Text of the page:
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There are a million rules for giving feedback. At one end of the spectrum, people spend hours on a phone call reviewing their team’s performance. They discuss and rehash every small mistake, belittle their accomplishments and credit others in their comments. At the other end, professionals use criteria on performance reviews that might include how many people they hired, how long the project took, and how many times a positive action was demonstrated.

While those two extremes are enough to doom good interpersonal communication in organizations, perhaps someone is missing the forest for the trees. You, as a leader, need to embody a spirit of kindness and compassion while still providing appropriate feedback. While the stakes are high, it’s never too late to follow the ten best pieces of guidance.

1. Go on a date with your manager. This is the best way to foster closeness with someone you don’t get along with much. Your boss is, after all, the person responsible for overseeing your work and helping you learn from your mistakes. If you’re not sure where to start with a conversation, take each other on a tour of your company.

2. Give your boss an F. Being constructive and fair will keep you and your boss healthy. Agree with your boss when she gets it right. Don’t agree with her when she’s wrong. Feel free to give your boss a hard time when she’s sending your organization backwards. (Think about it! Maybe someone is ignoring a task that you think is important, so you say something about it.) As a leader, you can do this, and it’s not just your employees who will benefit.

3. Show some compassion. It’s your job to serve your people. If a manager makes a comment like, “I could make more money and be more productive if I do this or that,” you should know that she has the same financial problems you do. The only difference is that you have more empathy for someone who has struggled with the same issue in the past. Her hard work and dedication matters.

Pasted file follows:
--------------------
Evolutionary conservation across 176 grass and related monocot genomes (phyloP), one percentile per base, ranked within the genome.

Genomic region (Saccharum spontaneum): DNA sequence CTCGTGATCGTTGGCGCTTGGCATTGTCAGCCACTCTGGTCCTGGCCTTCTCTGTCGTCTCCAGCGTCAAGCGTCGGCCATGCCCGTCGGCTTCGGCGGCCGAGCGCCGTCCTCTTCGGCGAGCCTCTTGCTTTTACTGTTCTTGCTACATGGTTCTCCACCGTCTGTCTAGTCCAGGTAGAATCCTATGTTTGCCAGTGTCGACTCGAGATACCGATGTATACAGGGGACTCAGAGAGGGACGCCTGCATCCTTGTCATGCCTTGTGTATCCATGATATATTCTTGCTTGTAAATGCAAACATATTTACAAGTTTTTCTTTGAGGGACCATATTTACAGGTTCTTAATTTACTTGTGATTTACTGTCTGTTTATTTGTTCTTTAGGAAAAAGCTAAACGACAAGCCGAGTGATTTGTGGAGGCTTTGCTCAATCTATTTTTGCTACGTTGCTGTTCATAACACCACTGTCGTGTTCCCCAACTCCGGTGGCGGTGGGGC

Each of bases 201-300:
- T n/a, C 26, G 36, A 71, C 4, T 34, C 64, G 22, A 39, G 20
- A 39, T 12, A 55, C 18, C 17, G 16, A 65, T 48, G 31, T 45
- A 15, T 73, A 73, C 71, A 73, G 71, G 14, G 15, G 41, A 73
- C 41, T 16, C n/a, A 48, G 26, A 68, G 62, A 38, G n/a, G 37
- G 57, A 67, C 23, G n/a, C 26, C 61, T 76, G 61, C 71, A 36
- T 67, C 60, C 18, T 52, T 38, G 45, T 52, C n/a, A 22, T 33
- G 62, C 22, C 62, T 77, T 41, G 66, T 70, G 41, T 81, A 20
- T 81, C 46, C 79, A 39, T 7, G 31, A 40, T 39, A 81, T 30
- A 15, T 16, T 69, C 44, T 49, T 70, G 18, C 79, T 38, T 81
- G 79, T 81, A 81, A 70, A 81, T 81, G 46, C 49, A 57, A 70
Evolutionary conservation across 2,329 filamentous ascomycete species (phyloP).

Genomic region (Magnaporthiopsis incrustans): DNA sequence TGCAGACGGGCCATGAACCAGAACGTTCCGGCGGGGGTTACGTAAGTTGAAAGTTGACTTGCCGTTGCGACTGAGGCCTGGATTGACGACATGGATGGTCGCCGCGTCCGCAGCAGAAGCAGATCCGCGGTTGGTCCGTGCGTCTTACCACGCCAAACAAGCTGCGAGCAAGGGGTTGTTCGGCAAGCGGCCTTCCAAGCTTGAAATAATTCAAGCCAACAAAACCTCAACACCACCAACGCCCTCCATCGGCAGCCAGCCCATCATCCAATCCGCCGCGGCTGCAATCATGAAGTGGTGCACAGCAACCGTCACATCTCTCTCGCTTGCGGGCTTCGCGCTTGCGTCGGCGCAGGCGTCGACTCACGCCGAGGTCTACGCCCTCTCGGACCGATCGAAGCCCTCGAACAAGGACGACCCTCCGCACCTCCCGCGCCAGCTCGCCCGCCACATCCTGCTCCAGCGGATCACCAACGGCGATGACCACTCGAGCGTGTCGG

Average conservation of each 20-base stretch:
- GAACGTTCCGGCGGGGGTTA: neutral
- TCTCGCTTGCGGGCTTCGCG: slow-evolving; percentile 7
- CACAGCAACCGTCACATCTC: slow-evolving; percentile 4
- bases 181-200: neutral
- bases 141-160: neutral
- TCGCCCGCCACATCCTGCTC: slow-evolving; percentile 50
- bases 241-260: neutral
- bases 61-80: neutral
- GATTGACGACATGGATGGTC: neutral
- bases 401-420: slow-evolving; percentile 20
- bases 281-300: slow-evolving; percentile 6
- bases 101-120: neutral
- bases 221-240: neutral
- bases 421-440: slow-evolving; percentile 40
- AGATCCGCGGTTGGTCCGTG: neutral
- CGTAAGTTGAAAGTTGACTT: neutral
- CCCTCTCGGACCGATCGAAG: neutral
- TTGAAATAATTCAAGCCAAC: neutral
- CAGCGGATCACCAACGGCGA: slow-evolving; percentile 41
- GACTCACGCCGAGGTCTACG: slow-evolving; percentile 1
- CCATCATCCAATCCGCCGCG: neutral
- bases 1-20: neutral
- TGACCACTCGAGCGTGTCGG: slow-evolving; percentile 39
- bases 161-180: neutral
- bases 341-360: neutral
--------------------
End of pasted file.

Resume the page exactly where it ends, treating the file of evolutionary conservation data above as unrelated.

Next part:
4. Ask for feedback. Ask your employees if they have ideas for improving your organization and then give them a chance to share. They’ll love the opportunity to advocate for their work and ideas to improve the company. They’ll also be comfortable telling you their opinions about how to change something. You have an open line of communication with your staff and you can learn more from them. If your staff has ideas for improvement and you aren’t ready to implement them, then it’s probably not your own performance that’s an issue. Your staff’s ideas are better.

5. Don’t blame others for your mistakes. Your focus should be on the future. Present the best work you can do in the present while using your team to help you achieve your goals. When you’re in a positive mood, it’s easy to be ruthless with people. You want your team to work to help you get results, not discourage you by focusing on what you can’t do.

6. Want to do a great job? Do the hard work first. It’s so tempting to say, “Make us proud!” instead of starting with a meaningful project or a development of the strategy, but ask, “How will this make the organization better?” Next time someone says, “Let’s go for a run!” instead of saying, “We should be strengthening your mental state,” take a deep breath and say, “I need to go through this first.”

7. Be genuine. Don’t make up compliments and try to portray someone you’re not. If you think someone is difficult, but they don’t, just tell them. There is no need to belittle or carry on.

8. Be willing to listen. Your staff is only as good as you make them feel. They are going to complain. But when someone talks to you sincerely, they often respond with sincere interest.

9. Celebrate success. You’ll get the most out of them if you let them see you’re on their side. Celebrate a great outcome or achievement. Give managers more latitude to share good news.

10. Listen. Part of your mission is to build up their confidence in the ability to succeed. It’s not a motivational tool — you’re better off when you’re understanding and kind.

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